Social Security, which brought new life for the elderly, was called “socialist;” minimum wage was considered as intruding into corporate America and called “socialist.” Unemployment insurance, abolishing child labor, the 40-hour work week, collective bargaining and job programs that put millions back to work were also called “socialist.” All of these programs have helped sustain our nation and are the foundation of the middle class.

These programs are under fire from a new breed of anti-middle- class Republicans and they would just love to put someone like Ted Cruz, Chris Christie or Marco Rubio in charge of their new oligarchy type of government.

One of their heroes, G.W. Bush, drove this country into the worst economic meltdown since the Depression, and it seems like this bunch wants to keep us there, with the Koch brothers running the show and kicking in a couple of billion, which the corporate-owned Supreme Court said that “They are people, too.” I don’t think they are even human. Ordinary people don’t vote mainly because of harassment and a feeling that they don’t count.

We are the wealthiest nation in the world, but the problem is most of the wealth goes to the people at the top. When we have 47 million people living in poverty, don’t you think it’s time to get rid of the worst Congress ever in the U.S. and begin to renew our No. 1 status in the world?

Ordinary people do count and they have to step up and prove it. Vote, and vote Democrat.

Bud McKelvey

Hermitage, Pa.

Is this the best the Dems have?

DEAR EDITOR:

I watched in amazement the Democrat debate the other evening on TV. I listened to the two main characters on stage and shook my head in disgust. Are you telling me that Bernie Sanders and Hillary Clinton are all you got? This is the best the Democrats can do?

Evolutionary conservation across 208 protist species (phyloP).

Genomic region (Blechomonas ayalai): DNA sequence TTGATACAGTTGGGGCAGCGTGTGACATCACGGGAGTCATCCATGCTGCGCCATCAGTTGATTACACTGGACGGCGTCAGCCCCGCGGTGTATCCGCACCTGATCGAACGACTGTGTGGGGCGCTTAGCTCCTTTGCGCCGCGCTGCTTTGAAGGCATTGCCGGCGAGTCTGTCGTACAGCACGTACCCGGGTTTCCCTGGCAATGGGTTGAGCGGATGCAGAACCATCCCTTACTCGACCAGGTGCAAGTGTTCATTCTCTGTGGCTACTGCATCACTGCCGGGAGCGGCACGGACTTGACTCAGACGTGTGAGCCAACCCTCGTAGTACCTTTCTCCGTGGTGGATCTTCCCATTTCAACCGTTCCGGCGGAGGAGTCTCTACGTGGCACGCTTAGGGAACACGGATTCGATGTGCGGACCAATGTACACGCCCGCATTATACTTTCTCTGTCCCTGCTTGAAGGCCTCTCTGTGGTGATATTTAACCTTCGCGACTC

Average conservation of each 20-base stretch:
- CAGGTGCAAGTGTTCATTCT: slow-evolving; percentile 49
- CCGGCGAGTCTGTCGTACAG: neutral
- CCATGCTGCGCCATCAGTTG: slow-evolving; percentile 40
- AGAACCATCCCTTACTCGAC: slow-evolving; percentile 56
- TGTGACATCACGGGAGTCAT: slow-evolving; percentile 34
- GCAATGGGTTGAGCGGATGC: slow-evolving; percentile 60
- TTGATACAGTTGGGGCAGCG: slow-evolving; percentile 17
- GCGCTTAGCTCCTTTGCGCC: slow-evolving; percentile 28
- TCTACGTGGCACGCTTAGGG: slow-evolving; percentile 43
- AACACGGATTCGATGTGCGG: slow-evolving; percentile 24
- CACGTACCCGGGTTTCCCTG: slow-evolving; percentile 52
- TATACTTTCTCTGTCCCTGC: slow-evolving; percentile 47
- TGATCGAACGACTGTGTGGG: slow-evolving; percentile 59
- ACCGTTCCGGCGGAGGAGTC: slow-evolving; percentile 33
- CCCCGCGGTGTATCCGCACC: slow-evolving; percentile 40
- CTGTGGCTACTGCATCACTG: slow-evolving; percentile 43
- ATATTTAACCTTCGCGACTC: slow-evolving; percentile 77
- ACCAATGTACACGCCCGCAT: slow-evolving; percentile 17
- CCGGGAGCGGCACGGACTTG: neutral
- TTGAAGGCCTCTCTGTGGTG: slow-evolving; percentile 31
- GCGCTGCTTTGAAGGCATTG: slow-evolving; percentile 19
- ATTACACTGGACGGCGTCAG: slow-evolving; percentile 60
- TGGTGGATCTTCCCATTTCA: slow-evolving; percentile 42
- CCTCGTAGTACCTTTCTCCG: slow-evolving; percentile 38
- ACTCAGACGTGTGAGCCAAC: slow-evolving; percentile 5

I thought the Democrat Party stood for youth, progressive ideas, excitement and the promise of getting things done. Instead I saw a stodgy old devout socialist in Sanders that wants to dismantle this country and turn it into 1960s USSR. Then I listened to Clinton and I truly cannot believe one word that comes out of her mouth. Her 40 years in public service can be classified as checkered, at best. From her beginnings in defending rapists to the Whitewater scandal to Benghazi to her questionable foundation money to her email troubles. Is this really a person you’d feel comfortable voting for and running this country?

Based on what I heard, Hillary has hitched her horse to the Obama wagon and all its miserably failed policies. No one, I mean no one, is better off in this country than they were seven years ago when Obama took office. And she wants to continue his policies and add to them? Are you kidding me?

I’ll ask this once again of the Democratic Party and all its liberal dyed in the wool followers, Bernie Sanders and Hillary Clinton? This is the best you got? God help us all.

Rod Zeck

Newton Falls

Letters to the editor

Councilman defends Newton Falls decisions

DEAR EDITOR:

It has been my pleasure and a blessing to serve on the Newton Falls Council for the last two years.